Enterovirus D68 Workup

Updated: May 12, 2021
  • Author: HoJoon You, MD; Chief Editor: Michael Stuart Bronze, MD  more...
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Approach Considerations

In the evaluation of respiratory disease, obtain nasopharyngeal or oropharyngeal swabs and other respiratory specimens such as nasal wash or aspirates, which are high yield for diagnosis.

Initially, the assay used to diagnose enterovirus D68 was real-time RT-PCR (rRT-PCR) developed by the CDC Picornavirus Laboratory. This technique involves sequencing a region of the virus’s genome, which results in complicated large-scale screening. [38] However, in July 2015, a new assay was developed by researchers at the Washington University School of Medicine in St Louis. This assay is a rRT-PCR that is more sensitive than commercially available assays for enterovirus and rhinovirus detection. This new assay is also more specific for EV-D68, unlike the commercially available assays, which do not distinguish between the two. This newly developed assay was also able to detect divergent strains of EV-D68. [39]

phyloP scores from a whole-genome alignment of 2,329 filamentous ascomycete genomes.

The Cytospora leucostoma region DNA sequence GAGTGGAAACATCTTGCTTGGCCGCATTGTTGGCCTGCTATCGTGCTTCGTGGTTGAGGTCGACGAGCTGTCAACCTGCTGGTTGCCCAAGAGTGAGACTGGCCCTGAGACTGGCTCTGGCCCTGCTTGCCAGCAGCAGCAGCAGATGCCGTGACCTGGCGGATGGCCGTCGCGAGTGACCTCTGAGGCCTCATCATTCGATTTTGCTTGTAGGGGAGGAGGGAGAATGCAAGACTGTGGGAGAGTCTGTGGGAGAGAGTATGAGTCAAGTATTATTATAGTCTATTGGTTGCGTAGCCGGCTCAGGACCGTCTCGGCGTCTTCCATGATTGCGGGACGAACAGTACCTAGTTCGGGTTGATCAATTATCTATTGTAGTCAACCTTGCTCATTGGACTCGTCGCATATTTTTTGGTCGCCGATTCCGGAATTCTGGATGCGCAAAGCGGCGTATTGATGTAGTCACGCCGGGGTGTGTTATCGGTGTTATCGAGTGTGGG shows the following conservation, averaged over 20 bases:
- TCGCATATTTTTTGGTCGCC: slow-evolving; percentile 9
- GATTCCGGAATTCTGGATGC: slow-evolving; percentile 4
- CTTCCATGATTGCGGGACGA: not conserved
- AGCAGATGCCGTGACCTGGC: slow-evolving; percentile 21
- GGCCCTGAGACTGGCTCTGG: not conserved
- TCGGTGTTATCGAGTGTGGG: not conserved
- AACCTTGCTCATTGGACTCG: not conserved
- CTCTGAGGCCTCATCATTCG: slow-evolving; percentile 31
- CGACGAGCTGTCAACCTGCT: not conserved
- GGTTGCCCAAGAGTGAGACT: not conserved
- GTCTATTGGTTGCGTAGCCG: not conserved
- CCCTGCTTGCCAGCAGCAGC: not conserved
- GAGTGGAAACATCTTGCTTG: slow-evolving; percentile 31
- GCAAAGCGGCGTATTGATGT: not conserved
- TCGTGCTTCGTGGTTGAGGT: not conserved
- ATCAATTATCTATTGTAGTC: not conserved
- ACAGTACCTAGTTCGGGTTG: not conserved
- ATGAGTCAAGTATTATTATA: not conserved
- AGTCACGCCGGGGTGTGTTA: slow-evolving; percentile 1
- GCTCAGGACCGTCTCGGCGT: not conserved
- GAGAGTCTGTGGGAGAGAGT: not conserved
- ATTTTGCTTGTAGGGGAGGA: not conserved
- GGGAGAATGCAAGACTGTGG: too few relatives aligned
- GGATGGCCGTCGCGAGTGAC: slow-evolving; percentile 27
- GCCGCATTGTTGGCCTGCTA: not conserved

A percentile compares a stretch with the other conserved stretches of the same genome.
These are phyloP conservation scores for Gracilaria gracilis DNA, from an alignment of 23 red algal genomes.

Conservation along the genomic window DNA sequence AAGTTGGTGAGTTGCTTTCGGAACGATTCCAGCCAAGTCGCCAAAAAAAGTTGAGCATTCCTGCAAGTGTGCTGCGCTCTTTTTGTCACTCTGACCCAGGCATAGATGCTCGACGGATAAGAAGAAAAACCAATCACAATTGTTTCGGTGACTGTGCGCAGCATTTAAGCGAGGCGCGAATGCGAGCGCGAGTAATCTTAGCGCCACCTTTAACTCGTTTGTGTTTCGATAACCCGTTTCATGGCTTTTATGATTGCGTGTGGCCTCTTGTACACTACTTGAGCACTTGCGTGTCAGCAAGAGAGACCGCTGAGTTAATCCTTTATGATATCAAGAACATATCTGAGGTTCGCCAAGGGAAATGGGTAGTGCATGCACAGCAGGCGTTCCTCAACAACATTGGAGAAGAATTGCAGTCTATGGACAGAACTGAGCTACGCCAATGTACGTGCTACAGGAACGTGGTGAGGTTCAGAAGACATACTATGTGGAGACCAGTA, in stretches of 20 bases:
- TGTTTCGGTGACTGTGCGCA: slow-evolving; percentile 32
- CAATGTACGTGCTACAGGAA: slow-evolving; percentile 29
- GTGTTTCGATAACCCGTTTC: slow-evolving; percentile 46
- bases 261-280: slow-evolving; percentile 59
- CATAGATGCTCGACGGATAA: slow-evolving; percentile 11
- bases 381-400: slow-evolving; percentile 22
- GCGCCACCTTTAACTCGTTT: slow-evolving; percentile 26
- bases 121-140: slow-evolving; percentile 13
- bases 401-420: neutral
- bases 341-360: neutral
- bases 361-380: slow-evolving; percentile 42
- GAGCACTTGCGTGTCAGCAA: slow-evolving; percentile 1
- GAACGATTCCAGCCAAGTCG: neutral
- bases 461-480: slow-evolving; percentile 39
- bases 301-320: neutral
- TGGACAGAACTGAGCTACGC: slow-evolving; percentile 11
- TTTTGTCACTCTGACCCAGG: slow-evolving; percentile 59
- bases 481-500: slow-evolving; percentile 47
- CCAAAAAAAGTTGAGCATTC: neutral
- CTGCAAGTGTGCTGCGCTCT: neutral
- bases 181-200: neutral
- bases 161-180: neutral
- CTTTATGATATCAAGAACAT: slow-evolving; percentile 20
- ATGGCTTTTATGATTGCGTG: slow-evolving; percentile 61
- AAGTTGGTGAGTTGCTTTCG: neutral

Chest radiography should also be performed in patients with respiratory symptoms.

If neurological manifestations of paralytic disease or meningoencephalitis are evident, a lumbar puncture and cerebrospinal fluid (CSF) analysis are warranted. [24, 37] If flaccid paralysis is present, MRI of the spine can provide diagnostic data. [37] If cranial nerve manifestations are present, MRI of the brain should also be obtained. [37]


Chest Radiography

Chest radiographs show perihilar infiltrates, often with atelectasis when respiratory disease present. [3]



In cases of acute flaccid paralysis and cranial nerve dysfunction in children, MRI of the spine demonstrates nonenhancing lesions of the gray matter spanning multiple levels, and MRI of the brain has shown nonenhancing brainstem lesions most commonly localized to the dorsal pons. MRI with gadolinium can show enhancing of ventral nerve roots of the cauda equina. [29]


Laboratory Studies

Cerebrospinal fluid typically shows a lymphocytic pleocytosis, normal glucose levels, and normal or mildly elevated protein levels, consistent with aseptic meningitis. RT-PCR of CSF yielded negative findings in one case series. [29]

Nasopharyngeal specimens testing with rRT-PCR is frequently the diagnostic tool used to identify EV-D68.

Blood cultures are negative for bacteria.